"In the Six Nations I probably touched the ball three times when we were running in the back line. Charlie and Olly are brilliant and they have great vision.



"We are going to have a go. Obviously we want to win but we want to have a go as well. We are not going to get into this Test team by kicking the ball away, watching Australia play and defending."



Harlequins flanker Chris Robshaw will captain England at the ME Bank Stadium and he is joined in the pack by four uncapped players - Dave Attwood, Geoff Parling, Hendrie Fourie and Dan Ward-Smith.



Have you tried new the Independent Digital Edition apps?
Caption competition
Caption competition
  • Get to the point
Latest stories from i100
Have you tried new the Independent Digital Edition apps?
Daily Quiz
Independent Dating
and  

By clicking 'Search' you
are agreeing to our
Terms of Use.

Career Services

Day In a Page

The saffron censorship that governs India: Why national pride and religious sentiment trump freedom of expression

The saffron censorship that governs India

Zareer Masani reveals why national pride and religious sentiment trump freedom of expression
Prince Charles' 'black spider' letters to be published 'within weeks'

Prince Charles' 'black spider' letters to be published 'within weeks'

Supreme Court rules Dominic Grieve's ministerial veto was invalid
Distressed Zayn Malik fans are cutting themselves - how did fandom get so dark?

How did fandom get so dark?

Grief over Zayn Malik's exit from One Direction seemed amusing until stories of mass 'cutting' emerged. Experts tell Gillian Orr the distress is real, and the girls need support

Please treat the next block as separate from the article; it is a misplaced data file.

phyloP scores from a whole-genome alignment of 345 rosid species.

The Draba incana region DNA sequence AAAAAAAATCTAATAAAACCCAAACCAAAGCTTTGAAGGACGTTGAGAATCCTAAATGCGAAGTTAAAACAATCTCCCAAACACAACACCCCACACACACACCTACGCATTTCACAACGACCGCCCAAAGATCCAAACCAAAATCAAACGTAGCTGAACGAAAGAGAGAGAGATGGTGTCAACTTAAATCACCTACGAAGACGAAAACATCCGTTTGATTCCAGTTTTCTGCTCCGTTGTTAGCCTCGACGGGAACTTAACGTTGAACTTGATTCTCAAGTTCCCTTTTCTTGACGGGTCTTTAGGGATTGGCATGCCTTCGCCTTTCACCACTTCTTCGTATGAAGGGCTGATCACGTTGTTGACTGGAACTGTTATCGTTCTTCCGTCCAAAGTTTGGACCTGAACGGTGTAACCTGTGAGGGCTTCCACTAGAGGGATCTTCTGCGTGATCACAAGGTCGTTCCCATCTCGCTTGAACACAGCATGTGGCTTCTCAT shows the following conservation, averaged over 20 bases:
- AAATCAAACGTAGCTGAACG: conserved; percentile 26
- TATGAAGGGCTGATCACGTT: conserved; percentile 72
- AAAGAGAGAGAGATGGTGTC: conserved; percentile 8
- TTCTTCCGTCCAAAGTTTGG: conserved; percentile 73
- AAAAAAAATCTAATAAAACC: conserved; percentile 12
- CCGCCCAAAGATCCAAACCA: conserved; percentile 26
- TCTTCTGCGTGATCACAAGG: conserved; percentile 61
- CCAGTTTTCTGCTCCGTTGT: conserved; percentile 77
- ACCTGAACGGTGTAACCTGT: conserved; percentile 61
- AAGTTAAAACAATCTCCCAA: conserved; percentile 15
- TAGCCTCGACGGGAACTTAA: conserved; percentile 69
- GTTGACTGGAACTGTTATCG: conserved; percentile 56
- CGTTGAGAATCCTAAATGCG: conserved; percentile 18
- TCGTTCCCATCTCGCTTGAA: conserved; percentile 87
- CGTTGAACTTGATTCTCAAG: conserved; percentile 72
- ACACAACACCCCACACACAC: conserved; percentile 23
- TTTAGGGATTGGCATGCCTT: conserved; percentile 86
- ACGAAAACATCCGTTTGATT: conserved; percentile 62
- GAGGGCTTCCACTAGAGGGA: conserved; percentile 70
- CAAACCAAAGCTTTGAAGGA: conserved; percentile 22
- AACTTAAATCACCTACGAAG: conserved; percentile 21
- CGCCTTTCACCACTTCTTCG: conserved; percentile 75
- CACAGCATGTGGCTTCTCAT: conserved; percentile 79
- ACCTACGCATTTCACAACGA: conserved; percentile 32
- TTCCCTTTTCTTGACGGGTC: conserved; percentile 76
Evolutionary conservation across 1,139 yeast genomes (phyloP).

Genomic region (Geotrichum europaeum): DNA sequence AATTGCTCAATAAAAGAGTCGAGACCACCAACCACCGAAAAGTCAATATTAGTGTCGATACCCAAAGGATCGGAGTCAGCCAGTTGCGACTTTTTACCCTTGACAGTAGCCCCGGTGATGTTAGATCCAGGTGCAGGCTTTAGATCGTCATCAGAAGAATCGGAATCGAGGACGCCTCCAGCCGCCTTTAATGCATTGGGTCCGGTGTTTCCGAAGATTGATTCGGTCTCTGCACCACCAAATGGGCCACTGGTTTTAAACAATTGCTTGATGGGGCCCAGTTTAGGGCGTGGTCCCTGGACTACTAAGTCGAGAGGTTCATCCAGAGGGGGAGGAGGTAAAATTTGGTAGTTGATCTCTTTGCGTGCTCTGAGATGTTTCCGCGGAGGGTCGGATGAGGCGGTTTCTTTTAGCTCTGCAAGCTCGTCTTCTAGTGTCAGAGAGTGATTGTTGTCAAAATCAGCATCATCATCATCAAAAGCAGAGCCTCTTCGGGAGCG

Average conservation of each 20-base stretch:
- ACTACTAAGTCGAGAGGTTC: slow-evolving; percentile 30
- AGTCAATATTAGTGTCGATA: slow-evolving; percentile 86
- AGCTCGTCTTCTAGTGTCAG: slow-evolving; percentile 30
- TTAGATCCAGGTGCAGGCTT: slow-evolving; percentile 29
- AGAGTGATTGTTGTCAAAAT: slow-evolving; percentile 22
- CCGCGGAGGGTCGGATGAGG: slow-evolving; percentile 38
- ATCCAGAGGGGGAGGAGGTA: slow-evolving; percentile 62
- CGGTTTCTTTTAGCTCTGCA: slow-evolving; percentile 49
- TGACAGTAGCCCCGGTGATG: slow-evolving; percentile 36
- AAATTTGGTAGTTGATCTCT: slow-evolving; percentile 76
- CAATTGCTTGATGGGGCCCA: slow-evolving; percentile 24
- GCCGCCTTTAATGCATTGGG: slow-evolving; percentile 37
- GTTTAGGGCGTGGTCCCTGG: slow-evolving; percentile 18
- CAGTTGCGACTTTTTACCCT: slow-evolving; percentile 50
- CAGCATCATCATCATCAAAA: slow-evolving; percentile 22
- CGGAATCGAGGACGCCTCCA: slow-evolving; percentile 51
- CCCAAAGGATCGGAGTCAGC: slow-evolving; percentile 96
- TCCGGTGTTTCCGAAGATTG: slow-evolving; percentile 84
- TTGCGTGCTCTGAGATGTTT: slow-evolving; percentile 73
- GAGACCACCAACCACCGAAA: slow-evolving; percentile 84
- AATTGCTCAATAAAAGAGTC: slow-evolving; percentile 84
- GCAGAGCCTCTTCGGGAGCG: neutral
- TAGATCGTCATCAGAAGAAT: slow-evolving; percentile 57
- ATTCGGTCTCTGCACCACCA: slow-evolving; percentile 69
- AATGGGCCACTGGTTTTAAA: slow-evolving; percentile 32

The galaxy collisions that shed light on unseen parallel Universe

The cosmic collisions that have shed light on unseen parallel Universe

Dark matter study gives scientists insight into mystery of space
The Swedes are adding a gender-neutral pronoun to their dictionary

Swedes introduce gender-neutral pronoun

Why, asks Simon Usborne, must English still struggle awkwardly with the likes of 's/he' and 'they'?
Disney's mega money-making formula: 'Human' remakes of cartoon classics are part of a lucrative, long-term creative plan

Disney's mega money-making formula

'Human' remakes of cartoon classics are part of a lucrative, long-term creative plan
Lobster has gone mainstream with supermarket bargains for £10 or less - but is it any good?

Lobster has gone mainstream

Anthea Gerrie, raised on meaty specimens from the waters around Maine, reveals how to cook up an affordable feast
Easter 2015: 14 best decorations

14 best Easter decorations

Get into the Easter spirit with our pick of accessories, ornaments and tableware
Paul Scholes column: Gareth Bale would be a perfect fit at Manchester United and could turn them into serious title contenders next season

Paul Scholes column

Gareth Bale would be a perfect fit at Manchester United and could turn them into serious title contenders next season
Inside the Kansas greenhouses where Monsanto is 'playing God' with the future of the planet

The future of GM

The greenhouses where Monsanto 'plays God' with the future of the planet
Britain's mild winters could be numbered: why global warming is leaving UK chillier

Britain's mild winters could be numbered

Gulf Stream is slowing down faster than ever, scientists say
Government gives £250,000 to Independent appeal

Government gives £250,000 to Independent appeal

Donation brings total raised by Homeless Veterans campaign to at least £1.25m
Oh dear, the most borrowed book at Bank of England library doesn't inspire confidence

The most borrowed book at Bank of England library? Oh dear

The book's fifth edition is used for Edexcel exams
Cowslips vs honeysuckle: The hunt for the UK’s favourite wildflower

Cowslips vs honeysuckle

It's the hunt for UK’s favourite wildflower
Child abuse scandal: Did a botched blackmail attempt by South African intelligence help Cyril Smith escape justice?

Did a botched blackmail attempt help Cyril Smith escape justice?

A fresh twist reveals the Liberal MP was targeted by the notorious South African intelligence agency Boss